Sweeteners and starches
Liquid sweeteners such as sucrose and high-fructose corn syrup are commonly used as ingredients in many foods especially in beverages. Sucrose is extracted and purified from cane and beets. High-fructose corn syrup is derived from the enzymatic and acid hydrolysis of corn starch. Other sweeteners are maple syrup, honey, and molasses.
Liquid Sweeteners Spoilage
The low water activity of starches and dry sweeteners is largely responsible for their microbial stability. However, liquid sweeteners may spoil due to their higher water content. Industrial prepared syrups range from 42° to 86 Brix.
Microorganisms in starches and sweeteners come from the raw source materials or from the manufacturing environment. Organisms that are likely to survive the process are sporeforming mesophilic aerobic and anaerobic bacteria such as Bacillus sp. and Clostridium sp. Other mesophilic bacteria may be present but will not grow in these products. Osmotolerant yeasts present the greater risk for spoilage. Molds can also be present. In our experience, heat-resistant mold spores (ascospores) can be present in liquid sucrose and high fructose corn syrup and can contribute to the spoilage of beverages where these sweeteners are used.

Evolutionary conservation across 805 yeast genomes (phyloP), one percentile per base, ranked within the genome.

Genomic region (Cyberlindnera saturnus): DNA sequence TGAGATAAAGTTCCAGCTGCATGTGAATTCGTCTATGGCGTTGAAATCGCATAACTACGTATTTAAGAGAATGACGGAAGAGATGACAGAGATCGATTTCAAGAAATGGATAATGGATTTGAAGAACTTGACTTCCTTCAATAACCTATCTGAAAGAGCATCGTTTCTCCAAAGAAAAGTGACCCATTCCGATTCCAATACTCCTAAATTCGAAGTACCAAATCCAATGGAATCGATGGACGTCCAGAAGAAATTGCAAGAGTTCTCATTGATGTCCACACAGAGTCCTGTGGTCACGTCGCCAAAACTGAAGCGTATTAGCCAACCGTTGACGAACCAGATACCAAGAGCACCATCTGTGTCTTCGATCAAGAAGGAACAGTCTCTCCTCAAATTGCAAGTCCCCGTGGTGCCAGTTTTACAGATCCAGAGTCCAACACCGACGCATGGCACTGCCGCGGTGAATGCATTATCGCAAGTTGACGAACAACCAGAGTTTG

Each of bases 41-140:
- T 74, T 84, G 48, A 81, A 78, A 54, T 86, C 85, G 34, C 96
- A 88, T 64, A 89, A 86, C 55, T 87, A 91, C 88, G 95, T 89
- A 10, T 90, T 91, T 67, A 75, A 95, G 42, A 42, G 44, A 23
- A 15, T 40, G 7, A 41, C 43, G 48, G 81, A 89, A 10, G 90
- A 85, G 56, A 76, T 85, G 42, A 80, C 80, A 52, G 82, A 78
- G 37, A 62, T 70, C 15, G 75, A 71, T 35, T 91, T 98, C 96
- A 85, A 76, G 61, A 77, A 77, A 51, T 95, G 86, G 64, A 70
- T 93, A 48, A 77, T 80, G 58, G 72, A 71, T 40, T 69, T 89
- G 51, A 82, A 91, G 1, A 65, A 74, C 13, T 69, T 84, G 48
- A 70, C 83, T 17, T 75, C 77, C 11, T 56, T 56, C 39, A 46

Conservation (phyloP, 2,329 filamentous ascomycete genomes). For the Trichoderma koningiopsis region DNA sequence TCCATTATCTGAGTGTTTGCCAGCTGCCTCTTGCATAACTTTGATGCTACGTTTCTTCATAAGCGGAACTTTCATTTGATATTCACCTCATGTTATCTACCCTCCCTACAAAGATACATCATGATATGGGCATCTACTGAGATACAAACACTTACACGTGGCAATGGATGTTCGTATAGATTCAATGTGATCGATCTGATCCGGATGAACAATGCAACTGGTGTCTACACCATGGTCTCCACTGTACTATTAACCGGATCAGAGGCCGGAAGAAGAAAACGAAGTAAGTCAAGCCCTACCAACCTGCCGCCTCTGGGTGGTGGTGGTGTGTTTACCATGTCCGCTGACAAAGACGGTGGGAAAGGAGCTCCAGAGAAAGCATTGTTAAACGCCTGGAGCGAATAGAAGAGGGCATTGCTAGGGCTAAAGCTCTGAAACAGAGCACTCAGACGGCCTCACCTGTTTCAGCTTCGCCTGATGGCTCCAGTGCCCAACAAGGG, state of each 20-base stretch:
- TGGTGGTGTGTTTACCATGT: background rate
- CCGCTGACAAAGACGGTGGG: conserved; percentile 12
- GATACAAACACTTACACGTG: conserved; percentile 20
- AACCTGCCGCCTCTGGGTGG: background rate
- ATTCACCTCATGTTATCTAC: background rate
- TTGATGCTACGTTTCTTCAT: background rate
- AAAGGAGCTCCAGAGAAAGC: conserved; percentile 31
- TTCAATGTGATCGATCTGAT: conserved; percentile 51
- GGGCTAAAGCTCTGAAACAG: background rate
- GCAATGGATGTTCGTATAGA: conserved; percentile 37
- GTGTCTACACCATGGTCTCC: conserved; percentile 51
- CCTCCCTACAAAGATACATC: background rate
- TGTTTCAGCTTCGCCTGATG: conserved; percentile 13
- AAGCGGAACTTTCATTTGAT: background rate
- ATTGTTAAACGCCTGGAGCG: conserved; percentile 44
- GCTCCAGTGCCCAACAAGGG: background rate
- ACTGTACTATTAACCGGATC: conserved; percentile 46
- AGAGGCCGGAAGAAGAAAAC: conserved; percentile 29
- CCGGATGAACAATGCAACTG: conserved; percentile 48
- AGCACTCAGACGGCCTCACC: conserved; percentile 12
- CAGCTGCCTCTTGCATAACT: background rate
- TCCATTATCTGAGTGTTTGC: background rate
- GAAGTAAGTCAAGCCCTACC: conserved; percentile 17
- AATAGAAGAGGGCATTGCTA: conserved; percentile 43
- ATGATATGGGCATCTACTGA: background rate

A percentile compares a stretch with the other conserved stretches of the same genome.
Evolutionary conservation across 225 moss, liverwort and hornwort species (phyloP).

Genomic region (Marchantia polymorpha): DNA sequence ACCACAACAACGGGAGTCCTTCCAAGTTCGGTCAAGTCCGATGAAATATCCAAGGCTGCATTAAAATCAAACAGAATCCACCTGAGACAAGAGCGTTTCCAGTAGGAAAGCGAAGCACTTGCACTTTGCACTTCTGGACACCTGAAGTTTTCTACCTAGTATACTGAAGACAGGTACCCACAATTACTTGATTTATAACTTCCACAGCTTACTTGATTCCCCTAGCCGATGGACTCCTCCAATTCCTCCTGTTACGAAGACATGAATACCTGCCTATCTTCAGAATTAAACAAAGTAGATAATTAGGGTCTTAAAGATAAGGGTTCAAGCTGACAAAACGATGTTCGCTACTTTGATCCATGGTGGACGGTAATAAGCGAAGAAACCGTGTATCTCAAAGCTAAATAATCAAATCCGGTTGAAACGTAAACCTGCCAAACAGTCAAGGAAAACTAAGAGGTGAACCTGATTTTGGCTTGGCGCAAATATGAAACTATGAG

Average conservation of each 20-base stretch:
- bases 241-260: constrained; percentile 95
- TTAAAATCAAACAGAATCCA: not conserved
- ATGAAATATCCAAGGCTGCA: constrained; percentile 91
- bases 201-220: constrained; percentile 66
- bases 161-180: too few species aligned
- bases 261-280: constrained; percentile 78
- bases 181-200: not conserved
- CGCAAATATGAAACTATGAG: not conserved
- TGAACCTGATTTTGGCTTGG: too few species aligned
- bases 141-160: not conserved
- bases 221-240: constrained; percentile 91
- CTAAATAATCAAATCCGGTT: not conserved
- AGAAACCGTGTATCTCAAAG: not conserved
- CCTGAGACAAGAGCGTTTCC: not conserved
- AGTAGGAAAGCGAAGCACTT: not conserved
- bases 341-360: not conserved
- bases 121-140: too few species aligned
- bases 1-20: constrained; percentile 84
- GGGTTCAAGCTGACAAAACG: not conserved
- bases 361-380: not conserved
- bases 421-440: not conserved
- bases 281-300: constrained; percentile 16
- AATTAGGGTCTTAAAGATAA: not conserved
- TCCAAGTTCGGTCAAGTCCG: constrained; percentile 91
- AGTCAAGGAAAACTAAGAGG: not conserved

Microbial spoilage of liquid sweeteners may be prevented by destruction of contaminating microorganisms, use of sanitizing agents on processing and storage equipment, and prevention of water vapor condensation in storage vessels. To prevent condensation, filtered air treated by ultraviolet irradiation is forced over the surface of the liquid. Prompt use of the sweeteners also helps to reduce the incidence of spoilage.
With the exception of honey, commercially produced sweeteners are not involved in outbreaks of foodborne illnesses. Honey has been implicated as the source of spores of Clostridium botulinum causing infant botulism. The sporeforming pathogen Bacillus cereus may be present in starches used as ingredients in food such as puddings and sauces. Foodborne illness could then result from consumption of such temperature-abused foods.
Aerobic Plate Count
Osmophilic/Xelotolerant yeasts and molds
Heat-resistant mold spores.
Clostridium botulinum spores (in honey).
Smittle, R. B. and Erickson, J. P. 2015. Sweeteners and Starches, chapter 54, p. 545. In F. P. Downes and K. Ito (eds.), Compendium of Methods for the Microbiological Examination of Foods. American Public Health Association, Washington, DC.